To see the resurrected Jesus, we are called into the world, into all those places where the ministry of Jesus is active or needed.  

You will find Jesus wherever people are being raised up… Like at the Grace Center where everyone who comes in is treated with dignity; at the Open Door, where hungry people are fed; at Pathways for Children, where overwhelmed parents are supported and children are encouraged.  Raising people up is what the resurrection is ultimately about. 

The Gospel of Mark gives us an abrupt ending to the story.  It is an ending that invites our participation – for us to write the next chapter with our lives. Will we go to Galilee, will we be involved in the ministry of Jesus to the poor, to the hungry, to the sick, to the vulnerable?  

Nathan Nettleton writes, “The place you are going to find Jesus is not safely entombed in the past, but in the uncertain and unfolding present and the future. He is going ahead of you and there you will see him, just as he told you.”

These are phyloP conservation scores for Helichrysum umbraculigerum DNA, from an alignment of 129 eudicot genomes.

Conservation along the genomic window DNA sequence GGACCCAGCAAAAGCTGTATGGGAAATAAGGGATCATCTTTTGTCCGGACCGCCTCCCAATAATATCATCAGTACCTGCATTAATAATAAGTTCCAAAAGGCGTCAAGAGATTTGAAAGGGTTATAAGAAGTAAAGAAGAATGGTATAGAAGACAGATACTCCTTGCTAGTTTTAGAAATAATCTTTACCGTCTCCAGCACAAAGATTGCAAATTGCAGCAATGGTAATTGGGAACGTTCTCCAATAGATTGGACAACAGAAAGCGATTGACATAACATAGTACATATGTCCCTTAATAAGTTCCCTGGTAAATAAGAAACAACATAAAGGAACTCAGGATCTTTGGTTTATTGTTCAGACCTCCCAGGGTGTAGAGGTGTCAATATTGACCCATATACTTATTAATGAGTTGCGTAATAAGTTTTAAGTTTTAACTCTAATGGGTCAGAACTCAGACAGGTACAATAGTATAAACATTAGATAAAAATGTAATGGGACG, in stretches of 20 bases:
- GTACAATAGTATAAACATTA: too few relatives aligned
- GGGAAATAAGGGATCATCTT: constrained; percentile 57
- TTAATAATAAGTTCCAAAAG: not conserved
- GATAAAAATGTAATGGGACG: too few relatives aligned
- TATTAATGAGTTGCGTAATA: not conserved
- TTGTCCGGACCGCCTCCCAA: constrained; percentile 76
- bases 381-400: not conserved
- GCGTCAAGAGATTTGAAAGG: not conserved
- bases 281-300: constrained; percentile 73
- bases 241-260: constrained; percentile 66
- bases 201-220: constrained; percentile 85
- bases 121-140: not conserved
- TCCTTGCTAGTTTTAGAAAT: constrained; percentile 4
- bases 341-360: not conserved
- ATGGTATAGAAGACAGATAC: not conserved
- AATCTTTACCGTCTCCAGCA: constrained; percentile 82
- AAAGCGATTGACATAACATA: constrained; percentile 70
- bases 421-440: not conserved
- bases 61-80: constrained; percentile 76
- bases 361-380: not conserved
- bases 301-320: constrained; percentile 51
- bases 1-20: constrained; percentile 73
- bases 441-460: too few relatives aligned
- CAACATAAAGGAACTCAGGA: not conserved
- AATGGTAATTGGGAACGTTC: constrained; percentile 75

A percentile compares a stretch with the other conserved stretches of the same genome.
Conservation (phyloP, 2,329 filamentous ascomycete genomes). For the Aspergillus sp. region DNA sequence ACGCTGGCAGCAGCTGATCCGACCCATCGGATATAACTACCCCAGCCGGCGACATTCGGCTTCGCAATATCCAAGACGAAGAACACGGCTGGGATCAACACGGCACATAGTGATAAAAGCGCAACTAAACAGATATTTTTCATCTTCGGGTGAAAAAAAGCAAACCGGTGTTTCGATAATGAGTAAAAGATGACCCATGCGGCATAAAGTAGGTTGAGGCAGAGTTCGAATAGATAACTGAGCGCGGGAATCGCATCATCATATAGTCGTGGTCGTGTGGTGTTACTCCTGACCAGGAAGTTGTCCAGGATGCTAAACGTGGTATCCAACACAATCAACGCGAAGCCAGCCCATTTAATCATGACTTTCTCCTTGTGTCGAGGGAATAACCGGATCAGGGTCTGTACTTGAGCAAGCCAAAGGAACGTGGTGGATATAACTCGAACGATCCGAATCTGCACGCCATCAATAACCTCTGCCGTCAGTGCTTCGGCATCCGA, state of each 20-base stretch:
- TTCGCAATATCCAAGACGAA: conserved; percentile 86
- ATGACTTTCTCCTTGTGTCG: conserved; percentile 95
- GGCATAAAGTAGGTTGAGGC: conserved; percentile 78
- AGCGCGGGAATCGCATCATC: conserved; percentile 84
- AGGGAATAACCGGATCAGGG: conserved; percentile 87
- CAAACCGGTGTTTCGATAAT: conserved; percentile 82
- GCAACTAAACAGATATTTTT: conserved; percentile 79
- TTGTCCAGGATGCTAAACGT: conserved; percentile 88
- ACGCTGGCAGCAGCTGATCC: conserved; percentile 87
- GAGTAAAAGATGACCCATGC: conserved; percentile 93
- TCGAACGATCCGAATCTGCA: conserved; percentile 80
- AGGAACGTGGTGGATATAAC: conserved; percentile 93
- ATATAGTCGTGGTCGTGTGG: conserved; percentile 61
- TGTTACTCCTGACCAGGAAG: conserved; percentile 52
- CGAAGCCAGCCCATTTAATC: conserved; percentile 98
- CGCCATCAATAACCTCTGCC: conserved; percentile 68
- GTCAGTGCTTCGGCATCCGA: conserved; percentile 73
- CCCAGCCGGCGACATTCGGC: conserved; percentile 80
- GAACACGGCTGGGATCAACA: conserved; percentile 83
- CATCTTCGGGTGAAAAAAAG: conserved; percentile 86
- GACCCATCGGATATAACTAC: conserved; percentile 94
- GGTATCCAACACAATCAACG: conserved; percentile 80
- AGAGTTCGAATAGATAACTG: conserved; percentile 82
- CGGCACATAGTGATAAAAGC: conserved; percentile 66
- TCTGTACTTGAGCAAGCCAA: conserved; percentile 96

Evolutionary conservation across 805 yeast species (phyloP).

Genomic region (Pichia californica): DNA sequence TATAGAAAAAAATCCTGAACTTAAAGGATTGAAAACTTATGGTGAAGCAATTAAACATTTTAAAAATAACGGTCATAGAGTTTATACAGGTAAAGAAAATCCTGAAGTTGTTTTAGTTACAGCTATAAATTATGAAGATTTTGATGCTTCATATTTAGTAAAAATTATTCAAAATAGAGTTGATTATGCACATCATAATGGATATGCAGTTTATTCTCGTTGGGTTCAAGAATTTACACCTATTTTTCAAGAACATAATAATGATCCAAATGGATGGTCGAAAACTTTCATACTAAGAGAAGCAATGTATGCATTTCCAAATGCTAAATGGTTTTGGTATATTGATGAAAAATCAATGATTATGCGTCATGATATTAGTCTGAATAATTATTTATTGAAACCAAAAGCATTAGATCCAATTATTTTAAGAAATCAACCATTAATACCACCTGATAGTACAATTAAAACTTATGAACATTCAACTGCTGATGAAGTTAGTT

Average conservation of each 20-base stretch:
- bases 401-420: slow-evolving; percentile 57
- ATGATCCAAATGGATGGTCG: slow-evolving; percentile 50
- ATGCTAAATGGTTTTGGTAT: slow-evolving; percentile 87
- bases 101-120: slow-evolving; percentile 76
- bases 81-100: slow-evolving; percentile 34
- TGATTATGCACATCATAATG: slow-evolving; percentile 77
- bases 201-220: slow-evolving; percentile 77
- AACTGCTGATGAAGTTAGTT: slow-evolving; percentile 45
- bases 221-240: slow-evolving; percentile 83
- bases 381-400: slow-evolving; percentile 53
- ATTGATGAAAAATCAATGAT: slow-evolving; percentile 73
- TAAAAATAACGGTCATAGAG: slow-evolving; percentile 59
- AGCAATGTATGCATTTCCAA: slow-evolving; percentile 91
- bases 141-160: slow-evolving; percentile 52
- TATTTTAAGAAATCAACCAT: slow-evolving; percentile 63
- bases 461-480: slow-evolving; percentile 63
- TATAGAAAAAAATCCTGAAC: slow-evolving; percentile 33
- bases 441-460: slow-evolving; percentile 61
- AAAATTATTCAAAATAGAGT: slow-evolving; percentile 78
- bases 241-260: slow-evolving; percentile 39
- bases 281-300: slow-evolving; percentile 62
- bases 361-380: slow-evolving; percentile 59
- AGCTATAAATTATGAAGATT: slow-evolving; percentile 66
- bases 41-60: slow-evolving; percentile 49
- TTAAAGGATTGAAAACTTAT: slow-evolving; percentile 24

Where is the risen Jesus?  You will find him as you engage in his mission – as you love others the way he loves you.  The love of Jesus isn’t something that can be contained or put in a box.  It’s not a thing we can hold in our hands. Instead, we discover it and grow it when we do what Jesus did – when we share love by feeding the hungry, visiting the homebound and imprisoned, healing the sick, and showing up and standing up when unjust systems try to keep people down. 

Even though Mr. LaFarge’s stained glass merges the resurrection stories of Mark and Matthew, he conveys an essential truth.  Seeing Jesus in an image isn’t what’s most important in this church.  Seeing him in each other  because of how we engage in his mission is. The lens we are called to see ourselves and the world through is the lens of the risen Lord, the lens of love. Amen.